How to Beat Stress Without Medication

There’s no shortage of stressors in daily life, and sometimes, they can start to feel like too much to handle. The COVID-19 pandemic and lockdowns of the past year alone were enough to stress most people out to a point they hadn’t been in years, if at all. Of course, difficulties at work or school, relationship issues, or financial strain can all be huge sources of stress in anyone’s life. These possibilities don’t even take into account how difficult it can be to live with chronic pain or other medical conditions that make everyday life more difficult.

While medication can be a great solution for some people suffering from extreme levels of stress caused by conditions like arthritis, insomnia, nausea, or even schizophrenia, it’s not always the best approach for everyone. Some may be dealing with issues that are difficult to medicate. Others may worry about the potential side effects of medication. That’s okay, as there are plenty of other ways to reduce stress. Here are some of the best that require no medication.

Find ways to get better sleep

A consistent lack of good sleep will inherently cause stress for individuals since, in addition to making you feel bad physically, it can also result in reduced cognitive functions, an increased risk for accidents, and even weight gain. Poor sleep can even increase your blood pressure and put you at an increased risk for heart disease. Of course, sleeping better is often easier said than done.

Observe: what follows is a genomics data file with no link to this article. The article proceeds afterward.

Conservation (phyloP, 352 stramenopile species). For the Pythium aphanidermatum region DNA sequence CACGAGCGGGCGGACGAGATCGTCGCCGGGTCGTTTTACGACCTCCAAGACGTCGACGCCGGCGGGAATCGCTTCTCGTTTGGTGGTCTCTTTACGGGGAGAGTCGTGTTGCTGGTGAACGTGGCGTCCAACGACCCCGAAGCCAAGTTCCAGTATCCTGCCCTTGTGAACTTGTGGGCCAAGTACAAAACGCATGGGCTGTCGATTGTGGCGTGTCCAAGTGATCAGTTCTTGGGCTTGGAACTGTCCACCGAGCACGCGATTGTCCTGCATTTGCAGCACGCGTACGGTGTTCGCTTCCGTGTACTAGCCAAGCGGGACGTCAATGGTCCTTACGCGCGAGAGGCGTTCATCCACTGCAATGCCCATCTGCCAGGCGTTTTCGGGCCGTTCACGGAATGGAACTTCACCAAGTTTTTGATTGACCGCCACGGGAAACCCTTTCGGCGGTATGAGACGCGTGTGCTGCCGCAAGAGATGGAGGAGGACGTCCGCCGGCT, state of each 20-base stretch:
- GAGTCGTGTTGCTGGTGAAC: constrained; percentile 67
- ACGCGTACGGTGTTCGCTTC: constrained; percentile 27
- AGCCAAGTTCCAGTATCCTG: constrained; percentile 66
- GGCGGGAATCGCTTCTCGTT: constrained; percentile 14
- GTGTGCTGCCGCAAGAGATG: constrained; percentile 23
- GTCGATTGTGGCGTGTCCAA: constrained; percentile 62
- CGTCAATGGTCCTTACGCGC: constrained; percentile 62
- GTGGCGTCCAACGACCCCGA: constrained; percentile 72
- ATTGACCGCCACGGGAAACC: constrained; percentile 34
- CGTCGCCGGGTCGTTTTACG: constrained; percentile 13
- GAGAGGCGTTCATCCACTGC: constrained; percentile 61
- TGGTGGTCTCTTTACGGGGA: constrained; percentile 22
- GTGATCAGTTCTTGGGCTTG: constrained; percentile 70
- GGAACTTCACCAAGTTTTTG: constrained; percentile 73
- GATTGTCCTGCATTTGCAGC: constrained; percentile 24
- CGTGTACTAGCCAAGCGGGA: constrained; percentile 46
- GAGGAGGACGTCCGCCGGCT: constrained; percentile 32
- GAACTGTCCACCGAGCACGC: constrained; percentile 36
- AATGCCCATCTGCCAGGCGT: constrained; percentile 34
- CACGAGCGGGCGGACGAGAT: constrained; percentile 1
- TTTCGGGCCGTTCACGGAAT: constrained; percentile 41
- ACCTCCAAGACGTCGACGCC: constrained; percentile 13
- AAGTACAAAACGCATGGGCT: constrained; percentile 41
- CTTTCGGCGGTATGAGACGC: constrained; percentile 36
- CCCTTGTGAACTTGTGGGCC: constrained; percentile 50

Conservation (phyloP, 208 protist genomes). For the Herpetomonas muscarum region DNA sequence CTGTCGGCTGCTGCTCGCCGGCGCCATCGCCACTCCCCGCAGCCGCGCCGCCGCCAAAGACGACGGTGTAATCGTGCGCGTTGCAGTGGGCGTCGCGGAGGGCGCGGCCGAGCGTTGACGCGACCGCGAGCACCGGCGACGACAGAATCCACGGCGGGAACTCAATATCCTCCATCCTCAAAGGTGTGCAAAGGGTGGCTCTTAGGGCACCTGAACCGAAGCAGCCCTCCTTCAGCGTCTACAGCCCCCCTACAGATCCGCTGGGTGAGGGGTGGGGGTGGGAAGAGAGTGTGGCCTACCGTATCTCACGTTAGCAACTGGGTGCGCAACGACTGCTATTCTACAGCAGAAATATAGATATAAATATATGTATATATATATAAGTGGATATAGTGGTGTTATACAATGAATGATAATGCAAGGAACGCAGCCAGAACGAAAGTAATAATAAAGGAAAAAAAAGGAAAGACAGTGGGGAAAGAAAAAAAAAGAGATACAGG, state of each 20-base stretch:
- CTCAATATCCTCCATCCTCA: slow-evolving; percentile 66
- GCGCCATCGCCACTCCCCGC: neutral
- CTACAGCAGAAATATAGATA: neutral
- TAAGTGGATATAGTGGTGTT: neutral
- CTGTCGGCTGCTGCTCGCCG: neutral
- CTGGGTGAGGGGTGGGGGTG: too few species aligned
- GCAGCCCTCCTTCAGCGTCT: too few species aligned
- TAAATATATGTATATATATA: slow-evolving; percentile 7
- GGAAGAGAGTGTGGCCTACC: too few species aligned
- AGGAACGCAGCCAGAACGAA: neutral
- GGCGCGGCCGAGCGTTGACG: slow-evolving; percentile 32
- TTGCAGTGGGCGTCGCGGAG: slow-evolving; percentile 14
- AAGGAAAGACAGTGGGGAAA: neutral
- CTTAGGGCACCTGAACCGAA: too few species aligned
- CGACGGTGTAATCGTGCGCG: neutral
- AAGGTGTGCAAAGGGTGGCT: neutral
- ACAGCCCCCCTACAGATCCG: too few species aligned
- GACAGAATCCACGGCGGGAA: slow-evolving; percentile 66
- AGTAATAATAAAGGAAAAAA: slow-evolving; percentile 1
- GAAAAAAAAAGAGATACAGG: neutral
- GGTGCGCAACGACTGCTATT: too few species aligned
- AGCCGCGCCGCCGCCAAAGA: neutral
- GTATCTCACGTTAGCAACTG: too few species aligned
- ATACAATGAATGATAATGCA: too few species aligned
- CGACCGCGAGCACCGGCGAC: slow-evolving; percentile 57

Outside of trying to stick to a bedtime routine, one of the best things you can do to get better sleep is cut out caffeine, at least during the afternoon and evening. Not only does caffeine make it harder to sleep if you ingest it late, but the jolt it gives your nervous system can aggravate feelings of anxiety. Also, if you’ve found yourself skipping meals due to your hectic schedule, you’ll need to stop doing that. Your stress levels inherently rise when you don’t eat, and that reduces the chances of you getting good sleep.

It’s also important to remember that the length of time you slept doesn’t necessarily mean it was a night of quality sleep. Did you know that how you breathe during sleep affects how rested you’ll feel the next morning? It’s true! It’s also true that indoor air is often more polluted than outdoor air. This is because of how easy it is to track dust, allergens, and other irritants into your home. You may find that a simple air purifier helps you boost the quality of your sleep.

Get aboard the CBD train

Sleep is great, but you’ll need to find ways to relax during the day as well if you want to really combat stress levels. For some people, this is easy to do with a hobby. Others might need some extra help. Don’t worry—CBD is not medication. Cannabidiol (CBD) is an active ingredient found naturally in the hemp plant. Unlike its more well-known cousin, THC, CBD doesn’t produce psychoactive effects or a “high.” CBD is a supplement sold in a variety of forms, including capsules, gummies, flavored drops, and topicals. Check out some CBD reviews to see what CBD products may be right for you.

Thanks to the 2018 Farm Bill, CBD is legal in the United States, and it’s become extremely popular to sell online and in stores. Supporters of CBD claim that it helps to calm feelings of stress and anxiousness or relieve muscle aches and pains. Supporters also claim that CND helps them to relax, regardless of what stressors they’re facing. It’s important to keep in mind that these CBD supplements are not approved by the FDA, and they can’t be said to actually “cure” or “treat” any condition. Still, if you think you may benefit from them, consult your doctor about strength and dosage to see if CBD can help you.

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